Alignment of mountain lee waves viewed using NOAA AVHRR imagery, MST radar, and SAR
Recent radar observations of mountain waves in the troposphere and lower stratosphere above Aberystwyth (52.4°N, 4.0°W) indicate that, on average, the wave alignment is related more closely to the wind direction within the boundary layer than to the alignment of mountain ridges. This is investigated using independent data NOAA AVHRR imagery of both mountain-wave clouds and convective cloud streets, combined with surface synoptic wind measurements. The mountain-wave cloud bands are found to be aligned not at exactly 90° to the surface wind but rotated a further 18° clockwise. Similarly, in an important backup test, the cloud streets are found not to be parallel to the surface wind but rotated 12° clockwise, which agrees with over 30 years of observations, most recently of wind rows on the ocean by synthetic aperture radar (SAR). Because the wind rotates, on average, clockwise with increasing height in the northernhemisphere boundary layer, the mountain-wave clouds will be at 90° to the wind direction in the middle of the boundary layer. Therefore, the satellite images independently confirm earlier mesosphere-stratosphere-troposphere (MST) radar observations. Mountain lee waves may corrupt SAR measurements of surface wind above the ocean, so knowledge of their alignment is useful; two examples of lee waves modulating the sea roughness west of Aberystwyth are discussed.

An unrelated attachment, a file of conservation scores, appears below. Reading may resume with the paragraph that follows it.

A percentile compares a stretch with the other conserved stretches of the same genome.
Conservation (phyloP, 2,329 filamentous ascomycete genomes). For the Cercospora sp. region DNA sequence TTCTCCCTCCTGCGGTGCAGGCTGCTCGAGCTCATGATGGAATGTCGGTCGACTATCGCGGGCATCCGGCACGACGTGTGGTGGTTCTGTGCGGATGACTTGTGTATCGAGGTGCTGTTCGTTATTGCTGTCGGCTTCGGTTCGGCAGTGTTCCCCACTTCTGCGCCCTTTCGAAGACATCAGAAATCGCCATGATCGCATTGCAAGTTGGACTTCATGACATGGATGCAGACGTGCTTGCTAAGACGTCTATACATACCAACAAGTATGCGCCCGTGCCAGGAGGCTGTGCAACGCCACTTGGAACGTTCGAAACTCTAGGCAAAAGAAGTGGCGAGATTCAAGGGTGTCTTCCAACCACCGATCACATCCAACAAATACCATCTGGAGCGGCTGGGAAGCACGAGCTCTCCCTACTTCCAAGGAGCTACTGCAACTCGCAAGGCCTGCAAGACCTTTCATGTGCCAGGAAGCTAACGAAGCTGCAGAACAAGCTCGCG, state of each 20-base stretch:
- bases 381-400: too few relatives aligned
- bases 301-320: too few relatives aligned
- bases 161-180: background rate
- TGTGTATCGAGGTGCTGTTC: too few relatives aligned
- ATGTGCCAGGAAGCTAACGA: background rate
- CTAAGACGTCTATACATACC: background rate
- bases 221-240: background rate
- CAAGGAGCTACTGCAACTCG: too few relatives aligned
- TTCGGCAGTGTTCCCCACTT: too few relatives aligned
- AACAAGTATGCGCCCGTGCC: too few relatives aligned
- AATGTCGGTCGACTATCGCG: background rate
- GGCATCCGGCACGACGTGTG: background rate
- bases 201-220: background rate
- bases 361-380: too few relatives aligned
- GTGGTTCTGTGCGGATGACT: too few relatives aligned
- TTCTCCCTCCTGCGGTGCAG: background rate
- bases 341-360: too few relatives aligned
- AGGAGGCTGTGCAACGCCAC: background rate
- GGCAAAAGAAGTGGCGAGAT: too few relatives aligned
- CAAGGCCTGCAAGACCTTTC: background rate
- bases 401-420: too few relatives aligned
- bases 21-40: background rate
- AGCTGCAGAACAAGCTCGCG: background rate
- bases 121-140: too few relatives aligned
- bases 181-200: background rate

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Document Type: Research Article
Affiliations: Department of Physics, University of Wales, Aberystwyth, Dyfed, SY23 3BZ, Wales, UK
Publication date: 20 May 2001